This morning, 17-year-old Malala Yousafzai became the youngest person to ever win the Nobel Peace Prize. Though Yousafzai’s name may not be familiar, you probably remember her face—the face of a pale teen, eyes rimmed with dark circles, her head shrouded in bandages, clutching a white teddy bear.
Two years ago Yousafzai garnered the world’s attention when she was shot in the head by the Taliban for promoting education for girls in Pakistan. Since then, after recovering from surgery, she has taken her campaign global, most notable with a speech last year at the United Nations.
We haven’t heard a statement from Yousafzai about the peace prize. Apparently, she was in chemistry class when she was notified. She’s scheduled to release one later this day. After school lets out.
That may be my favorite part of the article I read about Yousafzai this morning. Because while, yes, she is a hero, she is also still a child. Who probably has a history quiz today. The day she is making history.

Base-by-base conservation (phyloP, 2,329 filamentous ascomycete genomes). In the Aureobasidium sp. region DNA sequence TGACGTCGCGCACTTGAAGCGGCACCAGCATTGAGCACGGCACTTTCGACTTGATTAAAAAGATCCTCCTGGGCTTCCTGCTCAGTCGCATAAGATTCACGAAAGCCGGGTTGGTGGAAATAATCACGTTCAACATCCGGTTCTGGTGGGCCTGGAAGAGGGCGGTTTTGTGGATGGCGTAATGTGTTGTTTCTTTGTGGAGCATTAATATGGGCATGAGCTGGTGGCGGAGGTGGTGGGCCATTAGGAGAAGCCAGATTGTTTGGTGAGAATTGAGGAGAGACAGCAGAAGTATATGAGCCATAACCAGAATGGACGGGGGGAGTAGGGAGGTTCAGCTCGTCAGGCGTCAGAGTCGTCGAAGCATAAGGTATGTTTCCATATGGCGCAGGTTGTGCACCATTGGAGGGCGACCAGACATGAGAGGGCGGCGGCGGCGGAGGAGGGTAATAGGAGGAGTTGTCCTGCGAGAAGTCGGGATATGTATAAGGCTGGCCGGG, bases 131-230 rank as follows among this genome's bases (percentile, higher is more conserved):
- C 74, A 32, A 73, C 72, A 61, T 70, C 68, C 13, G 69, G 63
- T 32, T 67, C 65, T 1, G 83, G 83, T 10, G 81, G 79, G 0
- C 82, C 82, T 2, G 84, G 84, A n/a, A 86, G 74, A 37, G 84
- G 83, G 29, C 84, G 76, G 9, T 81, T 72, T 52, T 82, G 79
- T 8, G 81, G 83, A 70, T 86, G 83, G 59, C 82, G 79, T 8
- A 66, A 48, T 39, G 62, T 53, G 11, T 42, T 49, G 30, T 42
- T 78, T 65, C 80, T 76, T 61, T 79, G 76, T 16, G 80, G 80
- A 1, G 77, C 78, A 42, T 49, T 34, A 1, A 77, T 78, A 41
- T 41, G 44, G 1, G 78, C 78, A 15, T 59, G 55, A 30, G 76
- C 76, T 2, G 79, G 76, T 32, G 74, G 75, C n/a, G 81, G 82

But I can’t say I’m shocked. Of course the Nobel Peace Prize is going to a child. My only surprise is that it took this long! Who better than a child to promote peace? They have the biggest stakes in the future.
Every time I travel with Compassion, I meet children who will never win the Nobel Peace Prize…but they are fighting hard for the future, to bring love and peace to their homes and communities.
On a recent trip to El Salvador, I met a teenage girl whose tutor introduced her to me as “the future president of El Salvador.” And she believed it.
When we give children a place to learn and grow in safety, their energy can go into changing the world, not merely surviving it.
I’m thrilled the world has finally seen what we’ve seen. That children like Yousafzai are not just the agents of future change.
They are changing the world today.
As soon as class is over.